The funny thing that differentiates solar from other home improvement companies is that it’s not exactly a “one and done” type of project. If you hire someone to install a dishwasher, odds are pretty good you’re never going to see them again. Then again, if you hire someone to install a central HVAC system, you’ll probably see them once or twice a year for routine maintenance. Of course, you’re not surprised to pay for it either.
When it comes to solar, you get the worst of both worlds.
The homeowner might expect to hold you accountable for their system performance day-in-day-out for the 25-year warrantied life of the panels and inverters. And of course, they want that service for free. That’s because since nearly the advent of the solar market (and still today), unscrupulous solar sales people tell homeowners that solar requires zero maintenance. The line between workmanship, labor reimbursement, manufacturer’s hardware warranties, performance guarantees, and solar insurance is also mind bogglingly confusing. (We will talk about how to solve that problem in detail in an upcoming post, subscribe below if you don't want to miss it)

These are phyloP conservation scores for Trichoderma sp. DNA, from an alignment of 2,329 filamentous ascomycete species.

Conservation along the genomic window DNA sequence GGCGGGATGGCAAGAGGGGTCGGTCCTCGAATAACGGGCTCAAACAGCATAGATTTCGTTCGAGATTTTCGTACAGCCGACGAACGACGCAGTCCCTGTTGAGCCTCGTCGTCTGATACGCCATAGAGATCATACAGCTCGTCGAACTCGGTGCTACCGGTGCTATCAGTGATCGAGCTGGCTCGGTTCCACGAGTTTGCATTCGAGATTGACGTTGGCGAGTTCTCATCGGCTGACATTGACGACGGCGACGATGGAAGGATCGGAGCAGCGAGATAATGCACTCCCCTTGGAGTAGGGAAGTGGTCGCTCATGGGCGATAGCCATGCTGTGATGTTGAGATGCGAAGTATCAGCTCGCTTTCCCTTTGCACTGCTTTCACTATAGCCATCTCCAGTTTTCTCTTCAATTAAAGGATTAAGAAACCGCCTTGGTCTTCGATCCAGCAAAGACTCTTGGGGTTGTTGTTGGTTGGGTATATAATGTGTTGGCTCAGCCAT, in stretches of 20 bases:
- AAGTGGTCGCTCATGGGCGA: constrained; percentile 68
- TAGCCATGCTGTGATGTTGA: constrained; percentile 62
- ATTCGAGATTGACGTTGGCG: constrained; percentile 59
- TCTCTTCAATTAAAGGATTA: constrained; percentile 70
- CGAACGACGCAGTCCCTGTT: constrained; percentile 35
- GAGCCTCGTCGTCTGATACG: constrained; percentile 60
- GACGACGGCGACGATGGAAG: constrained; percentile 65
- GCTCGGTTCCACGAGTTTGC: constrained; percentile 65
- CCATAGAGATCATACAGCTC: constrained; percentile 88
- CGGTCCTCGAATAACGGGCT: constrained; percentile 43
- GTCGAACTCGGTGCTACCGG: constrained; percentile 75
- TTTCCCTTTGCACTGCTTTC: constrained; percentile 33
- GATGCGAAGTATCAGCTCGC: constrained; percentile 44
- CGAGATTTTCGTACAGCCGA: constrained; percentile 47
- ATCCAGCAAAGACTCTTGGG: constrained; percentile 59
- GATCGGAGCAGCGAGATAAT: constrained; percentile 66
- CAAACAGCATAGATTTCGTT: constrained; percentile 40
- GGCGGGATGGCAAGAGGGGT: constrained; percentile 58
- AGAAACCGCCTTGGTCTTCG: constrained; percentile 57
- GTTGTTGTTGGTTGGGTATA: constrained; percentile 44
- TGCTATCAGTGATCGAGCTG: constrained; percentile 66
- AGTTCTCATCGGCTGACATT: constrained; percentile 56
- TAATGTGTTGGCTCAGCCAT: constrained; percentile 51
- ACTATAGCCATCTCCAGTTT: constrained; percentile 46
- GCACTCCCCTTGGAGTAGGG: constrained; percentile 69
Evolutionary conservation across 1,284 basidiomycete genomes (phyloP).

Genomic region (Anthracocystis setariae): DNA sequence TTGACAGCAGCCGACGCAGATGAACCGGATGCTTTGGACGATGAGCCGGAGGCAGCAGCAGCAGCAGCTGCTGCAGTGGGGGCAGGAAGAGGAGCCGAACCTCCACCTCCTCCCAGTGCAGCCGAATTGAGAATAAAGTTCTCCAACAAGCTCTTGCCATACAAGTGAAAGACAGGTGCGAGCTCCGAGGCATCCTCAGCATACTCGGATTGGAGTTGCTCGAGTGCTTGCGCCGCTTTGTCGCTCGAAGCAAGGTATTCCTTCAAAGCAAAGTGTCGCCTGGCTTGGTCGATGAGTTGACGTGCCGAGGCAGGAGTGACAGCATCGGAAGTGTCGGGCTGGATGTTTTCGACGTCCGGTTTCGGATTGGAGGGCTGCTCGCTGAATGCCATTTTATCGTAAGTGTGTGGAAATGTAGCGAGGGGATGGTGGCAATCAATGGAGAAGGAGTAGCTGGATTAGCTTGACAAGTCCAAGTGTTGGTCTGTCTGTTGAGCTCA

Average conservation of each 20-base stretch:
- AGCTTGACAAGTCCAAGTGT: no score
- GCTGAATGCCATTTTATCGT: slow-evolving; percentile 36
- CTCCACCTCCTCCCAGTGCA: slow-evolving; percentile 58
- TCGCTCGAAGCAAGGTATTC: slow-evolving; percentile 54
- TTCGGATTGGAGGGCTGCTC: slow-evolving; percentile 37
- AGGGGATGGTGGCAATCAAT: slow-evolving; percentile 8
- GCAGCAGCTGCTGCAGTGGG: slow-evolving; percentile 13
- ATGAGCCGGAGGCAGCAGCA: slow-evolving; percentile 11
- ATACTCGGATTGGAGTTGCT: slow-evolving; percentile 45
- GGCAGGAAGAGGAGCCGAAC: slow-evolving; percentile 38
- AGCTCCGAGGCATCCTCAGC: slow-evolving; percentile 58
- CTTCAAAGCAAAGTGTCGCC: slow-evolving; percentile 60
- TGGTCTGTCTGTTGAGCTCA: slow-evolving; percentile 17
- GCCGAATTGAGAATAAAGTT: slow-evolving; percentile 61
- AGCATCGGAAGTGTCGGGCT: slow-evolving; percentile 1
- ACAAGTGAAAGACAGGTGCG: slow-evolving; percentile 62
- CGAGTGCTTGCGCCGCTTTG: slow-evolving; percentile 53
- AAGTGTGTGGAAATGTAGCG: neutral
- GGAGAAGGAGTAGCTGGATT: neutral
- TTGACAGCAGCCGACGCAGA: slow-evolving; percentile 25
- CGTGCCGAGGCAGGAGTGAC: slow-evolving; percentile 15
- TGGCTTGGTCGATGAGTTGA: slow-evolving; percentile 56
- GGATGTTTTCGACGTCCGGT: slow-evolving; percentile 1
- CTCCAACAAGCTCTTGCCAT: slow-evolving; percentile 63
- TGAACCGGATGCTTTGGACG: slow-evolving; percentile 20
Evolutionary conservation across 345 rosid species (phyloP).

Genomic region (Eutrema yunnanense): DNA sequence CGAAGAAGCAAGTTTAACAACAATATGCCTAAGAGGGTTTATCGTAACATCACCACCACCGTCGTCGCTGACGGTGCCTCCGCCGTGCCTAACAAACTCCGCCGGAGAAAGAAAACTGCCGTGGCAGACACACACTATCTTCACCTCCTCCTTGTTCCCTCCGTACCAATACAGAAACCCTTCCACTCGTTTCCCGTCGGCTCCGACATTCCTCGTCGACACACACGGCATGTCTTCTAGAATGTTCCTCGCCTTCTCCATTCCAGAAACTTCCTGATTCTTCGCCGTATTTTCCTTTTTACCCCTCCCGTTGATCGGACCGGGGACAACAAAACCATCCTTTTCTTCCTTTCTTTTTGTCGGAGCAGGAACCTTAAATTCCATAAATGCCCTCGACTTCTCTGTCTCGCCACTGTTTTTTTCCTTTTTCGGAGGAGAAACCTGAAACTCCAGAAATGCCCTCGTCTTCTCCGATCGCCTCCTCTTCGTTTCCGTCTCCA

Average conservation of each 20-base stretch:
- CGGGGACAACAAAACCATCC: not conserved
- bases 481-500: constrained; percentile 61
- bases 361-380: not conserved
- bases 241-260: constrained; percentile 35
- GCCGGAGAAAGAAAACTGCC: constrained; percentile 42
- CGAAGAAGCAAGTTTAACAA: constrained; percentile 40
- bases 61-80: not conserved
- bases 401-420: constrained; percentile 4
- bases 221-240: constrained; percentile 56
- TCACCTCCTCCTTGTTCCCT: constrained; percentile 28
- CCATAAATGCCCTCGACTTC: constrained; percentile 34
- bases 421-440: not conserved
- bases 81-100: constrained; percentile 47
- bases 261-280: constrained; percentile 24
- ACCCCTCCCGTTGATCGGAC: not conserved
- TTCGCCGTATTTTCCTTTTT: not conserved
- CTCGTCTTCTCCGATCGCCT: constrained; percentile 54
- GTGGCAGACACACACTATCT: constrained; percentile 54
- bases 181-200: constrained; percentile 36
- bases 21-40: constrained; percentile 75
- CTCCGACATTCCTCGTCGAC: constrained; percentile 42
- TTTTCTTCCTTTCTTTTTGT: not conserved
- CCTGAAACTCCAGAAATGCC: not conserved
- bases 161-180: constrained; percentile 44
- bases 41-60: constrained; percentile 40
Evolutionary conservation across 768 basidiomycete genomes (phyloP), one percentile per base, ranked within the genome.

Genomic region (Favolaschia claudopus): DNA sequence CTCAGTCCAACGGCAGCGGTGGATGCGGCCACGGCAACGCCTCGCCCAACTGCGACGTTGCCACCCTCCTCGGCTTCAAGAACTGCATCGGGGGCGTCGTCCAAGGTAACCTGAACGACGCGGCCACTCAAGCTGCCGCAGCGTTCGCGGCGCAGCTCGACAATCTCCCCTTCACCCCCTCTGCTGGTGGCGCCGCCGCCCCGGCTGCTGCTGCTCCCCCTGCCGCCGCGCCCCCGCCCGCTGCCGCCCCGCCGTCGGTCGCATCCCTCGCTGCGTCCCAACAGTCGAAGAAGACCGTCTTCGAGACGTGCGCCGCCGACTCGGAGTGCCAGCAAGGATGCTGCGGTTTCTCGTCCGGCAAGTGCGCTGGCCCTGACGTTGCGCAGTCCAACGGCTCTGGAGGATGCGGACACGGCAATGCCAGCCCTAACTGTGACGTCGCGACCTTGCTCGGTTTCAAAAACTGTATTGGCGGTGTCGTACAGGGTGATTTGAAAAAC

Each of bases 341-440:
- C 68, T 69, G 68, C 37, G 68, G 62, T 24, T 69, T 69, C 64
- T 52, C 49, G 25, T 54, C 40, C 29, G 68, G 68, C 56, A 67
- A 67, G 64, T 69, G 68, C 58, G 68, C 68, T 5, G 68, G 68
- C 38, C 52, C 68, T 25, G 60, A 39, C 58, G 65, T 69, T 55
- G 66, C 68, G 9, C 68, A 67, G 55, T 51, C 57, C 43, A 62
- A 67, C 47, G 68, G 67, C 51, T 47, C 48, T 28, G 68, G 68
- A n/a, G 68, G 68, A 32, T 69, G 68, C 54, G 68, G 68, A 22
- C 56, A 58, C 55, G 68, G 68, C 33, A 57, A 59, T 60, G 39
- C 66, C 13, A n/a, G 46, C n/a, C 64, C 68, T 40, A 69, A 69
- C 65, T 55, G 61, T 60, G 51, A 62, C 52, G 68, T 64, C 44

What does any of this have to do with referrals?
I’ll tell you:
The single biggest liability for solar companies is also their biggest opportunity for growth and reducing COA.
This is not an exaggeration.
Happy customers are the biggest opportunity to become a referral-based business.
And unhappy customers are the single biggest threat to your solar business.
It’s that simple.
Ignoring angry customers who feel they aren’t getting what they paid for is bad business and crushes your chance of getting more referrals.
So how do you turn this liability into a growth opportunity?